Not too long ago, the OMS team introduced the Update Management solution. This solution has definitely made the patch management process a lot easier, however at the same time, has raised some questions, such as:
- What’s the future of SCCM (Configuration Manager) with OMS now deploying patches?
- Can this be used concurrently/dual-homed with SCCM for on-premises environments?
- Is OMS essentially System Center in the cloud?
- Is OMS the future?
For the most part, SCCM will still be required for on-premises environments. When it comes to application deployments, computer/server images, granularity with patch/hotfix selection, etc. Microsoft has explicitly stated SCCM configured machines cannot be tagged to OMS with respect to patching, so at the current time, OMS and SCCM cannot/will not work together, whereas OMS and SCOM work hand-in-hand (for now?).
It also seems OMS is slowly becoming System Center in the cloud. It has absorbed the monitoring capabilities from SCOM, and now the patch management process from WSUS and SCCM.
So, is OMS the future, in my opinion, no, it is not the future, it is very much the present! I think OMS/Azure will soon welcome the demise of System Center.
Getting started with OMS Update Management is very easy. For starters, you will need the following:
- OMS Workspace
- Update Management Solution added to OMS
- Automation account (create in Azure first)
- Machines to manage
Once we have taken care of these steps, the rest is pretty easy.
Clicking on the Update Management title, here is an overview.
Update Management Overview
As we can see, I have a few machines that need some updates. I haven’t introduce a Linux machine to OMS yet (had to create a new workspace recently… Maybe I will get to that in another blog post, until then..)
If we move over to the right, and click on Manage Update Deployments, we can then see our current configuration and schedules, and create new ones.
Create an Update Deployment
Creating a deployment schedule is very, very easy!
Name your deployment, and select some computers to manage in this group.
Notice the big red box, we cannot couple machines with OMS Update and System Center Configuration Manager!
Next, create a schedule, for example deploy patches on the Last Sunday of the month, and run the schedule for 5 hours (300 minutes). If a machine is unable to complete the patching cycle within the 300 minutes, it will resume with patches at the next scheduled deployment.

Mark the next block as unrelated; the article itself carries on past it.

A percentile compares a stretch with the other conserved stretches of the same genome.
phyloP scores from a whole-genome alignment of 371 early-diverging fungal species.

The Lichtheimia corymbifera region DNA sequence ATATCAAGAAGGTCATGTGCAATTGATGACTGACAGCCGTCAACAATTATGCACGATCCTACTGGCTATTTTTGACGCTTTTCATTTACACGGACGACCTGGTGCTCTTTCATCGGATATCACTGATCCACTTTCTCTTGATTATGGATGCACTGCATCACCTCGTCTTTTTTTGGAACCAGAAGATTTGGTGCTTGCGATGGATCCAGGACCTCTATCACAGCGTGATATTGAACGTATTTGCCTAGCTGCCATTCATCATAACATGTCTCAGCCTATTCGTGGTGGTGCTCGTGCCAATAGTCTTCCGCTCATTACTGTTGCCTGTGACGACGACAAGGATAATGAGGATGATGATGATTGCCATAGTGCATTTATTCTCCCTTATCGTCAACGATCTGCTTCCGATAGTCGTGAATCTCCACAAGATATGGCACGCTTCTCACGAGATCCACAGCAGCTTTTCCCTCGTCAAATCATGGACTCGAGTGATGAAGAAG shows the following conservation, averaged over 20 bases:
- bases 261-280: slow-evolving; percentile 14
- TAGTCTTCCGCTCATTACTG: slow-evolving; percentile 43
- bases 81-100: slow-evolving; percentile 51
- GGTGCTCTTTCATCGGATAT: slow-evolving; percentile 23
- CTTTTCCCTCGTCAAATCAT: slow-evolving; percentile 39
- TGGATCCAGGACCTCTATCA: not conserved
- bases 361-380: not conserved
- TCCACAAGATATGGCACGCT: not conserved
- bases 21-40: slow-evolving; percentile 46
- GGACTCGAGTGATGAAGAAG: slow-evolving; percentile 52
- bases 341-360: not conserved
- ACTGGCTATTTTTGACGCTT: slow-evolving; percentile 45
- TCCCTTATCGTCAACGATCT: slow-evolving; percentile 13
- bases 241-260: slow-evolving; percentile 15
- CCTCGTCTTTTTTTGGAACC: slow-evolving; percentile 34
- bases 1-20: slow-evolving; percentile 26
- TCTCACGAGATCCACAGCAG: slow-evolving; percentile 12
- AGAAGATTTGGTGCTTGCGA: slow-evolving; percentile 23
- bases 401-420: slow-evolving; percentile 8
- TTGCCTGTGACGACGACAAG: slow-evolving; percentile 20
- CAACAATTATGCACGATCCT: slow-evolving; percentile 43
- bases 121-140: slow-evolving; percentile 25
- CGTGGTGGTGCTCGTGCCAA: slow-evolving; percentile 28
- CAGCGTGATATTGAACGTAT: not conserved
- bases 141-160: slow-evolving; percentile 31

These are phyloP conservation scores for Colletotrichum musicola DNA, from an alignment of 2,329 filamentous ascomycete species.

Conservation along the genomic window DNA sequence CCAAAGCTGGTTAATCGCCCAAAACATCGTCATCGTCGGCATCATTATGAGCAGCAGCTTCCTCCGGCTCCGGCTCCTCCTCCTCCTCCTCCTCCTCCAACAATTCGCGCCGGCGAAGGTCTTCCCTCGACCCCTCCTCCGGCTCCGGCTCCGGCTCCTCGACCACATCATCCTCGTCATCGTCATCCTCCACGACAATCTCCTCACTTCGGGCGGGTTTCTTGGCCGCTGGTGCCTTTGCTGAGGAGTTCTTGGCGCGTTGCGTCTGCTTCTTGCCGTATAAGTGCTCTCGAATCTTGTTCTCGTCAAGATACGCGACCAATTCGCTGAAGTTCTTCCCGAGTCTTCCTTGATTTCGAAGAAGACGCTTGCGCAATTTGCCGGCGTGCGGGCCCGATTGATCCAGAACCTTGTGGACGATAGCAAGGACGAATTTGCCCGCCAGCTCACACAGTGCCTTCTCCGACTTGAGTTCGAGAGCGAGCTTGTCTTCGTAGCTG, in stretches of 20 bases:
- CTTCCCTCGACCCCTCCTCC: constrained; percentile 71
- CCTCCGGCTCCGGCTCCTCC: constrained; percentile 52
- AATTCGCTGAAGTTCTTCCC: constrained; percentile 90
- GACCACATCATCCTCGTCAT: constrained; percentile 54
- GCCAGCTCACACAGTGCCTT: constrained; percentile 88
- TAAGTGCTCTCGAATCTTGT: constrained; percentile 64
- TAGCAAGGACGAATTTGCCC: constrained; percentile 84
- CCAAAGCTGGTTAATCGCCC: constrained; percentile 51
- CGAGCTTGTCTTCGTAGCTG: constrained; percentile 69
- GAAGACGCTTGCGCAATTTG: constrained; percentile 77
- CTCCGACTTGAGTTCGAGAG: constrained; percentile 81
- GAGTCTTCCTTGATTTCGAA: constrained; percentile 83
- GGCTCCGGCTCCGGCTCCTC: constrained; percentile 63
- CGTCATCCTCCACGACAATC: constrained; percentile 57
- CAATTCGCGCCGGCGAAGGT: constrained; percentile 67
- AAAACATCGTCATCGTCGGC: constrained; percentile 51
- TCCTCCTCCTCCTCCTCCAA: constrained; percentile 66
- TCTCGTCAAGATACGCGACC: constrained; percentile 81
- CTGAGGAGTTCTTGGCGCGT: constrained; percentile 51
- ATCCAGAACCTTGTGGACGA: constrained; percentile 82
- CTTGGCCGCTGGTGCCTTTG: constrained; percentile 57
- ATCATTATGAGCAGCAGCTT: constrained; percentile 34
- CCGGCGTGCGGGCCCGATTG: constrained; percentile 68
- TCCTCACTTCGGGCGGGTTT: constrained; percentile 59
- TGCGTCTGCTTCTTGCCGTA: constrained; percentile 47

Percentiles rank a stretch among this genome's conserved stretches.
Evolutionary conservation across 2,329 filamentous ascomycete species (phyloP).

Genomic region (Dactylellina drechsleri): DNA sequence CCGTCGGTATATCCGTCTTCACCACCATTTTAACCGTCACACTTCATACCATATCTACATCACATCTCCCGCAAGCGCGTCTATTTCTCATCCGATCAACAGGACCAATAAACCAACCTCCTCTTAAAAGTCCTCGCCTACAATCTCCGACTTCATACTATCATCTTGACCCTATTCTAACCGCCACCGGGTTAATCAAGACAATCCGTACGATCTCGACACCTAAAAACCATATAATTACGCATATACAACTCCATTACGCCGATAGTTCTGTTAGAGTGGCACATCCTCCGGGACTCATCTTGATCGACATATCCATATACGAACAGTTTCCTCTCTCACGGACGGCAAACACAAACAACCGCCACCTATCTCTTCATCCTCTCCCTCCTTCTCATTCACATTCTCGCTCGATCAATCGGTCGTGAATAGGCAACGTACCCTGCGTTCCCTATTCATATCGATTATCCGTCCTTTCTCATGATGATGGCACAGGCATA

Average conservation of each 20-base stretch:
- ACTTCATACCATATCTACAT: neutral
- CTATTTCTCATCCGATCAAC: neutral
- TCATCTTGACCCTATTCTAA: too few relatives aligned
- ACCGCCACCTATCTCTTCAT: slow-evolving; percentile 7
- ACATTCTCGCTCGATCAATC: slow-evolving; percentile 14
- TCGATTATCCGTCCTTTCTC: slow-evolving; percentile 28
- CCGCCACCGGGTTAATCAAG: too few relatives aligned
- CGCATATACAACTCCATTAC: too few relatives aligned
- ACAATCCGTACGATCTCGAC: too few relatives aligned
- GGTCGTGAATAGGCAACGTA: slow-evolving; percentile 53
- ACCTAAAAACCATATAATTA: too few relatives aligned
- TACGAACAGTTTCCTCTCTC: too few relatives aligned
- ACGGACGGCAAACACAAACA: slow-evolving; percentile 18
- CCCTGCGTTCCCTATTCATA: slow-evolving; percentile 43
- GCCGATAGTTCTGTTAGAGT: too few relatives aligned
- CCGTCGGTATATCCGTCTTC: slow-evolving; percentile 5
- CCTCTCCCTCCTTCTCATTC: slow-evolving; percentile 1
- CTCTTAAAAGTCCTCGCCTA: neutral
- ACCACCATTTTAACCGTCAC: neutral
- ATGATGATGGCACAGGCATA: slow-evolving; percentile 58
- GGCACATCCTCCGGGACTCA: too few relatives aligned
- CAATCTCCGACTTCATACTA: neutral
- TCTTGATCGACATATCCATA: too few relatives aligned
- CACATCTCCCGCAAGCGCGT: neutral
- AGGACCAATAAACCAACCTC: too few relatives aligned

We can also choose to run this schedule 1-time, or reoccur weekly. Once happy with the schedule and computers, hit Save.
Once saved, we can now see our Scheduled Update Deployment.
Post Update Deployment
Once the Update Deployment has executed, let’s take a quick look at the updates that were applied.
If go back to OMS and select the results, we can see what patches were applied, what failed, etc.
We can also expand further, by seeing the KB for the patch, and the exact patch that was applied, or failed, or missed, etc.
If we go back to the Update Deployments, we can see our deployment ran as planned, and patched the 4 servers in the group (one of the five machines was offline).
Now we should have a better/happier Update Management Overview:
Here’s the title from OMS (All Solutions) view:
So how exactly did this all happen?
How the Update Management Solution Work?
The short answer is, “I don’t know.” 🙂
I say this because the solution clearly adds two Runbooks to the solution, and both of these Runbooks are not accessible and not even visible. If you dig a bit into the Job details, then we can see some information. But overall, the guts of this solution is pretty well hidden.
Go into your Azure portal (ARM — Azure Resource Manager) and find Automation Account you created for this solution to work. I called mine, “OMSUpdateMgmt“.
As you can see, there are 0 (Zero) Runbooks… and we now have 7 Hybrid Worker Groups.
If we click on the Jobs title, we can see 4 jobs completed (I had 5 schedules/deployments. I cancelled 1).
If we click on this title, we can get some more information:
Ah ha!! There are the Runbooks, “Patch-MicrosoftOMSComputer” and “Patch-MicrosoftOMSComputers“. If we select one of the jobs, we can get some more detail.
We can now see the Runbook executed against my SQL server.
If we click on Input, we can see the Runbook, “Patch-MicrosoftOMSComputer” has 6 Input parameters:
If we go back to the OMSUpdateMgmt Automation Account overview, and select Hybrid Worker Groups, we can get some more insight. 😉
Nice, the Automation Account found all the machines in my workspace, and made them each a worker.
- Very easy to create collections/groups (similar approach to SCCM/WSUS)
- Simple setup for multiple patch cycles
- Able to patch Nano machines as well
- Can leverage OMS Alerting for missed patches
- Complexity of the implementation could not be easier
- Works for both Windows Server and Client OS
- Cannot approve/decline specific patches/fixes like in SCCM/WSUS
- Cannot use SCCM in parallel
- Computers must be Windows Server 2012 or higher
- No roll-back of patches
- No inventory of patches/hotfixes/drivers to be deployed
The Update Management solution for OMS is great! It makes the entire process a lot easier and cleaner (IMO), especially since I am not a SCCM expert. You can setup collections just like we could in WSUS and SCCM. However there are some negative takeaways (see above). Of course like most OMS solutions, updates are pushed out regularly, so I am sure the Update Management solution will get some tweaks here and there as time goes on.
For more information on the OMS Update Management Solution, please visit the following: https://docs.microsoft.com/en-us/azure/operations-management-suite/oms-solution-update-management